Gustavus Schmidt, Swedish-American legal scholar

The Louisiana Research Collection was pleased to welcome Swedish legal scholar Kjell Å Modéer during his recent trip to New Orleans. Dr. Modéer, Senior Professor of Legal History at Lund University in Sweden, gave a talk entitled “’Young Man Go West!’ The Brethren Carl and Gustavus Schmidt as Examples of Legal Transfers Between Sweden and Louisiana in the Nineteenth Century” at Loyola University New Orleans College of Law on Thursday, April 12, 2012.
Gustavus Schmidt was a central figure in the nineteenth-century legal history of Louisiana. He emigrated from Sweden to the United States, where he became a prominent lawyer and legal scholar. A protégé of Chief Justice John Marshall in Virginia in the 1820s, Schmidt later moved to New Orleans in 1829.
Gustavus’s brother, Carl Christian, remained in Sweden, and rose to become a Justice of the Swedish Supreme Court. The two brothers maintained an extensive trans-Atlantic Swedish-language correspondence between 1830 and Carl Christian’s death in 1872. This correspondence served as a means for exchange of Swedish and American legal developments and debates between two influential jurists in their two countries. They regularly exchanged Swedish and American legal books and journals along with their correspondence. The original correspondence between Gustavus Schmidt and his brother are part of the Gustavus Schmidt family papers, held here at the Louisiana Research Collection.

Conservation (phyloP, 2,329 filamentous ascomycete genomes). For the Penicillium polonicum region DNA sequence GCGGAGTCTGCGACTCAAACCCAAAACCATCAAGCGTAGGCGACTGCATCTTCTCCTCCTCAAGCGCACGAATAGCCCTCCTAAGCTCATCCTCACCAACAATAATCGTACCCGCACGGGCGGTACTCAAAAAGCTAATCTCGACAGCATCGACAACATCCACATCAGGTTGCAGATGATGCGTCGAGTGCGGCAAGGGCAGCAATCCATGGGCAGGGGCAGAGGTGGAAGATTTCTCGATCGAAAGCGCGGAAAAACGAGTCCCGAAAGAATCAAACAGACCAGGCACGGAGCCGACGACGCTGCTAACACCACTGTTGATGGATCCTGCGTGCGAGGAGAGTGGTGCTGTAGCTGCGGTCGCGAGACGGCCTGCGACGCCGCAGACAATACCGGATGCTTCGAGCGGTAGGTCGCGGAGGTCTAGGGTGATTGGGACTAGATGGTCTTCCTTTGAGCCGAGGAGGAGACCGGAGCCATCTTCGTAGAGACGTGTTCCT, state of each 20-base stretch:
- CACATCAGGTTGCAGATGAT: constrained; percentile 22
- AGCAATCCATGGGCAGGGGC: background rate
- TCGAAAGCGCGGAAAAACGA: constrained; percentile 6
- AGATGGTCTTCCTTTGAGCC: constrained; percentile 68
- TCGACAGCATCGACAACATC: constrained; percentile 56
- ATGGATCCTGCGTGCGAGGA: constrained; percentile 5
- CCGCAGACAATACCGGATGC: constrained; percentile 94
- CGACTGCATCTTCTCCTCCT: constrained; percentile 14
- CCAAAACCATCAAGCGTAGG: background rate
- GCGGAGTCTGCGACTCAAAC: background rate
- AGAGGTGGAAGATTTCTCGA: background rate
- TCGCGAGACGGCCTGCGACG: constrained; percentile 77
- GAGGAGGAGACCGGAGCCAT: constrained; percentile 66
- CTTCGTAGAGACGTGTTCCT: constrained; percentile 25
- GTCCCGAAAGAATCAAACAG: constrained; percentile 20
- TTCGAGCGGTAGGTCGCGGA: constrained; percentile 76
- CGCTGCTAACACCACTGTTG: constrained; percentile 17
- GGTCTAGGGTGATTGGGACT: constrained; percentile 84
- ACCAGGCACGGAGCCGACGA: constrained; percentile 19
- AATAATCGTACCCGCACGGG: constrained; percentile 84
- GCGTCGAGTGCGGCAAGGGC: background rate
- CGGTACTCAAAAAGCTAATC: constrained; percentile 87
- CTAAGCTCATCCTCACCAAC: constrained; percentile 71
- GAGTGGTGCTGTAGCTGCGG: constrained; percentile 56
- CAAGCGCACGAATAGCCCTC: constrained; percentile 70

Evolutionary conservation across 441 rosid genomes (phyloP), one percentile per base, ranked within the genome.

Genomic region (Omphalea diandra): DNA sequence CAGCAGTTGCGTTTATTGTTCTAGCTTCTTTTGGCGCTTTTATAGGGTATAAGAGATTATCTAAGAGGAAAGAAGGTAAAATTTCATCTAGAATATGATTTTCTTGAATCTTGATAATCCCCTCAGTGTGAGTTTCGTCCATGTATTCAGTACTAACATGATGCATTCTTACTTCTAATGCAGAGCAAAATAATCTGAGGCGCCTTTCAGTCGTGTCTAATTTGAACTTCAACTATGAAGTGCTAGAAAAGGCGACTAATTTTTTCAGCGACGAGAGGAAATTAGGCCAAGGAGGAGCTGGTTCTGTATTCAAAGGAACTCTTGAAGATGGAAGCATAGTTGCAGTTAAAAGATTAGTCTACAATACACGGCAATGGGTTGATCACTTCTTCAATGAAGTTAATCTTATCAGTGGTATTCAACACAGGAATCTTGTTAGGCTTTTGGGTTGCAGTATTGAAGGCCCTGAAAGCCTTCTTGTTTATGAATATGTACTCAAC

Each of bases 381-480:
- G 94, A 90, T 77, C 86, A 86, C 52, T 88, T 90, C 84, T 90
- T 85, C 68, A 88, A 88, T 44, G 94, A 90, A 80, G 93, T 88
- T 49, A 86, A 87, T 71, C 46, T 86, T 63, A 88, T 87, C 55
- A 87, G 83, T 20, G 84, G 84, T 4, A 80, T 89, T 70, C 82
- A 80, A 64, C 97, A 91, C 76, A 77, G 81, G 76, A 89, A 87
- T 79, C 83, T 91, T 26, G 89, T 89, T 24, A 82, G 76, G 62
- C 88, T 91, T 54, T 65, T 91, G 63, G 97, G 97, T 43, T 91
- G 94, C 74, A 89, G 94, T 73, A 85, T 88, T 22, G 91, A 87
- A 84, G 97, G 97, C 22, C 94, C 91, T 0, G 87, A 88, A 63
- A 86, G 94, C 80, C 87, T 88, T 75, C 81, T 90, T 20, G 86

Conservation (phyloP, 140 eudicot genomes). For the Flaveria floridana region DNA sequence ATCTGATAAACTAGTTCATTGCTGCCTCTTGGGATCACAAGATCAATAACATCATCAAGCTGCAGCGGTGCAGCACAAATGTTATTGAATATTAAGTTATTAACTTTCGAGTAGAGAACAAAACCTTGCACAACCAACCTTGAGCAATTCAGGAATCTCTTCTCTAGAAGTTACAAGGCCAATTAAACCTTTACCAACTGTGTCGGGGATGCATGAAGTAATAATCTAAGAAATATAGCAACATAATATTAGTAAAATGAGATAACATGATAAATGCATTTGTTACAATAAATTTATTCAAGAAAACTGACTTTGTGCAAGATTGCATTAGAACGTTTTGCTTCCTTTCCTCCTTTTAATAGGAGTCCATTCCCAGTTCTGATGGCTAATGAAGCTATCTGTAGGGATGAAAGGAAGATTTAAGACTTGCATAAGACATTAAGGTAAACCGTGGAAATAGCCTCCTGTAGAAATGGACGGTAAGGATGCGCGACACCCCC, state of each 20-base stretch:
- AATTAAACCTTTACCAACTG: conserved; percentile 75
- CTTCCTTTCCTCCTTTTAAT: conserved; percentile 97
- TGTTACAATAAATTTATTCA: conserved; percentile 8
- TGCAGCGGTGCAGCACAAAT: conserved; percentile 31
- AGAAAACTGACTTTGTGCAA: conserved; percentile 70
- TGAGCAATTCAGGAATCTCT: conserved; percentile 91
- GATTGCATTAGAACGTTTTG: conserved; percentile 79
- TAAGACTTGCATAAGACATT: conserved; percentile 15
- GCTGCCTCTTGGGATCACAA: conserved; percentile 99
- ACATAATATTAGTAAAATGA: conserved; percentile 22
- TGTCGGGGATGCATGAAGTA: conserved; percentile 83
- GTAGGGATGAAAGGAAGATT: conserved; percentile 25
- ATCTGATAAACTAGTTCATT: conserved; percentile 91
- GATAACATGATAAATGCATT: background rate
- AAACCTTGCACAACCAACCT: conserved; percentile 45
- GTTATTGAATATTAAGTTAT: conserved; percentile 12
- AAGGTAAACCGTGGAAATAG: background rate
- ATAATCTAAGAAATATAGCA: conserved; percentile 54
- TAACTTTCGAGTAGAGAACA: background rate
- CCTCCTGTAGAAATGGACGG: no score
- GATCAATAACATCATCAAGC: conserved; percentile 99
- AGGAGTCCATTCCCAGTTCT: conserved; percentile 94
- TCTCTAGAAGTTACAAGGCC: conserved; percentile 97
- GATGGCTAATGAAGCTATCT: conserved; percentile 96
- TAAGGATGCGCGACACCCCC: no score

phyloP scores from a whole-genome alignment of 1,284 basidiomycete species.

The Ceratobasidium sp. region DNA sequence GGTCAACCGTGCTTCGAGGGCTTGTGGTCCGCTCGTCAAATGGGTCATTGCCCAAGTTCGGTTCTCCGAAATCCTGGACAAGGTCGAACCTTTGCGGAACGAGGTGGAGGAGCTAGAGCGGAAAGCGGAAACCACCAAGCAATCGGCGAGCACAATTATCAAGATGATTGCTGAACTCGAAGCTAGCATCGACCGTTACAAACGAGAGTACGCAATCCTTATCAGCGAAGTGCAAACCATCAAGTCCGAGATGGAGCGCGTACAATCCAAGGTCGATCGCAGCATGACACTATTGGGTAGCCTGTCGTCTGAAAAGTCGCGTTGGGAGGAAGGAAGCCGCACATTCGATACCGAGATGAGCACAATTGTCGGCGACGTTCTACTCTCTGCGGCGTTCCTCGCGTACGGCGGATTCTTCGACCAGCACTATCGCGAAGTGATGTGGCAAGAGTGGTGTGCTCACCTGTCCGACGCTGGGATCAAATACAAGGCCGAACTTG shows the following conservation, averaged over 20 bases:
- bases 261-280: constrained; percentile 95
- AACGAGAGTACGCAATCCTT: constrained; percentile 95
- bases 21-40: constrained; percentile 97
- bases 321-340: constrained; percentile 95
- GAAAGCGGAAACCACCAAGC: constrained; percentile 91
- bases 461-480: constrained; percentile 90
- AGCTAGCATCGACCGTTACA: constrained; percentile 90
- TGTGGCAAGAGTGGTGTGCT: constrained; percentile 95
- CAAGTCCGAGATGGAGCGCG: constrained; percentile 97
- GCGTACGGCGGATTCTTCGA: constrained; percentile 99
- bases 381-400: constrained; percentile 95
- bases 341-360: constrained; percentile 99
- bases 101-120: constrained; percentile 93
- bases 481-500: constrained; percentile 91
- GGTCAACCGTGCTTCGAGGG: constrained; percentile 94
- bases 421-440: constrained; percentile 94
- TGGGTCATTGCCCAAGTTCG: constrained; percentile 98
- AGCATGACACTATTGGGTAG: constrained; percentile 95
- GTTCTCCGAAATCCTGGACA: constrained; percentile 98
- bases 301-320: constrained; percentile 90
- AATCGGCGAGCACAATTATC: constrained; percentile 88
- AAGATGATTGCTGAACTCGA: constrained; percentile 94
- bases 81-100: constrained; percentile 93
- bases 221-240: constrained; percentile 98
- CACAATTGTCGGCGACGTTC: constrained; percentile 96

Inspired by his brother’s law journal in Sweden, Gustavus began publishing his own Louisiana Law Journal in 1841, which was the first law journal in the state. From the outset, Schmidt’s Louisiana Law Journal was also one of the earliest American legal journals with a strong comparative and international orientation. In this journal, Gustavus regularly compared Louisiana legal theory and practice with that of other states and countries, including Sweden, often using insights gleaned from his correspondence with his brother. The first issue of the journal contained discussion of legal developments in Scotland, France, Spain, Russia, and Sweden. Schmidt also founded the Louisiana Law School in New Orleans in 1844, which was one of the predecessors of Tulane’s School of Law.
Posted by Sean Benjamin
Photo of Dr. Modéer taken by Georgia Chadwick. Portrait of Gustavus Schmidt from the Gustavus Schmidt papers, Louisiana Research Collection, Tulane University. Images may not be reproduced without permission.


  1. I am so glad Professor Modeer had a chance to see the Schmidt letters in person. Thank you Sean for making that very convenient for him. And from my good friend Lynn Becnel, Manager of Publications, at Tulane Law School:
    I had the pleasure of hearing Professor Modeer's talk. It was fascinating and well presented. I learned much about the roots of comparative law in Louisiana and am much taken with the brothers' foresight in creating law journals and sharing materials and insights across continents at that early time. Professor Modeer was an engaging speaker, and I am thrilled to have had the opportunity to have met him. I thank him, Loyola, and the New Orleans Historical Society for making it possible.


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